She went on to refer to the demand responsive bus service to be put in place in the Ripon area on a trial basis for 12 months.  This would involve sharing vehicles and varying their routes in response to demand, rather than having a fixed timetable.  An overview would be provided to the committee at its mid-cycle briefing on 1 June 2021.


Catherine Price went on to refer to the concessionary fares scheme and noted that in North Yorkshire the county council went beyond the minimum requirements set out in the national scheme.  This included using discretionary powers to allow concessionary bus passes to be used over a wider period during the day and to allow companion passes for people who required somebody to travel with them.


She went on to refer to community transport and the car schemes in operation in the county.  They remained very important aspects of the transport network in terms of providing access to services.  The county council provided funding for both, as detailed in the report.


Michael Leah said that he wished to respond to the points raised by Mr Breakell in his statement.  He noted that Mr Breakell’s statement acknowledged that the report was retrospective and that some of the points raised in the statement were for national consideration rather than local.  Bus services in the county were now at the potential cusp of wholescale change in the way that they were funded and operated because of the national bus strategy.  He added that staff in North Yorkshire County Council’s Integrated Passenger Transport team would be happy to speak to individuals to better understand their local needs when considering the national bus strategy to see if they could work together with communities to help unlock any issues or remedy any problems that they have in those areas.


He said that in terms of the background, it was important to be aware of the fact that the county council’s budget and spending power had reduced by over a third over the course of the last decade and that the bus subsidy had not been able to be immune from that.  The role of officers had been to secure best value and provide the best possible transport service to all communities across North Yorkshire against the backdrop of reductions to the bus subsidy.  Demand for services had outstripped the funding that was available, which inevitably meant that some communities felt like they did not get the service that they would like. 


He underlined the county council’s commitment shown over the last 12 months to providing financial support to bus operators to enable them to remain in business.  He also referred to the demand responsive bus pilot in the Ripon area and clarified, in response to Mr Breakell’s statement, that it was the county council’s intention to ensure that the pilot would cater for wheelchair users.


Members made the following key statements:


Councillor Paul Haslam said he welcomed Mr Breakell’s comments and they would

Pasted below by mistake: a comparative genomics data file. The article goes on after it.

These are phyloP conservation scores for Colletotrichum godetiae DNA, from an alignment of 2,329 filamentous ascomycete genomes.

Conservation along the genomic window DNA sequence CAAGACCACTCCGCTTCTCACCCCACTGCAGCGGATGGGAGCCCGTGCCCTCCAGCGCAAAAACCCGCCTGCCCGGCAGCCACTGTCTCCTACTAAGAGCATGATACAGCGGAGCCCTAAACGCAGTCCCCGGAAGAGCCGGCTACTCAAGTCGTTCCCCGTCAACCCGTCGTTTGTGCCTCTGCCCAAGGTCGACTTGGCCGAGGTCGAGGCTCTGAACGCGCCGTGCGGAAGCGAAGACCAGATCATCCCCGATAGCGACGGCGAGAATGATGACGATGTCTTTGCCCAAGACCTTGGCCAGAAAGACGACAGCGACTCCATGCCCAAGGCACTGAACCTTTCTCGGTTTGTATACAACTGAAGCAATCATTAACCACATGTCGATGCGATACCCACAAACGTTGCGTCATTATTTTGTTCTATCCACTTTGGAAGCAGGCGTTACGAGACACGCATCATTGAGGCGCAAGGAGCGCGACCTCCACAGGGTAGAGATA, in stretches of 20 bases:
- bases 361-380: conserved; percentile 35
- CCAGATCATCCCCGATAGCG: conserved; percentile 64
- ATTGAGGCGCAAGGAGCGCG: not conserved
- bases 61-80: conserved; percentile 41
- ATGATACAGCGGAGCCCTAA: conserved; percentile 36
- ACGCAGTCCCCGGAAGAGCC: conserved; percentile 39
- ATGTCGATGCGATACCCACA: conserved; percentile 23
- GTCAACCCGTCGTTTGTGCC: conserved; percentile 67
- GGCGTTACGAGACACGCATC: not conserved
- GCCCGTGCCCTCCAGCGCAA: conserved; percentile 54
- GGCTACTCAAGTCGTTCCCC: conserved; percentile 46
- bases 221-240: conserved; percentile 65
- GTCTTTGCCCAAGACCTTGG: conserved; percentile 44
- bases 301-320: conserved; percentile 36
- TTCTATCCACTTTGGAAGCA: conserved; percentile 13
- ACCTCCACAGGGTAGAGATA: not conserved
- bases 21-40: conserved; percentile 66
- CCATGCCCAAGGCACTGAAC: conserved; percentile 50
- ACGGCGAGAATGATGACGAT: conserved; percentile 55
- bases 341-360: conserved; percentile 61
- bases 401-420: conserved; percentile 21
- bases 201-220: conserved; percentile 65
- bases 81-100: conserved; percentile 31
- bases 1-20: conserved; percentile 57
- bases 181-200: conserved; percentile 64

be useful in anything that the council looked at in terms of implementing the government’s Bus Back Better strategy.  It was important that the Transport, Economy and Environment Overview and Scrutiny Committee had sight of the final submission to government about whether a partnership approach or a franchise model would be chosen. 


Michael Leah replied that the Executive would make the final decision but in advance Members would be engaged as far as possible to seek further input.  Part of the requirements of the submission to government included putting together a bus service improvement plan, with the aim being to increase patronage in transport in the county.  He went on to provide an example and the work that had already been undertaken with commercial operators during the last few years about future planning of services. 


County Councillor Paul Haslam mentioned that one of the aspects of the North/South divide was that the same length of journey in London was in the region of three to four times cheaper that it was anywhere in in the North of England.  That was because bus passengers had to pay separate fares when changing services to complete a journey especially when it was with a different bus company.  He asked for consideration to be made of introducing an Oyster card or its equivalent in North Yorkshire so that people could pay a single ‘pay as you go’ fare across a number of different bus services.


Resolved –


That the Committee notes the information in the report.





Work Programme


Considered -


The report of the Principal Scrutiny Officer asking the Committee to confirm, amend or add to the areas of the work listed in the Work Programme schedule (Appendix 1 to the report).


Jonathan Spencer introduced the report. 


Resolved -


a)     That the work programme be noted.


The meeting ended at 11.47am









Formatting for Agenda ITEMS:









Formatting for COMMENTS:












Formatting for Sub numbered items: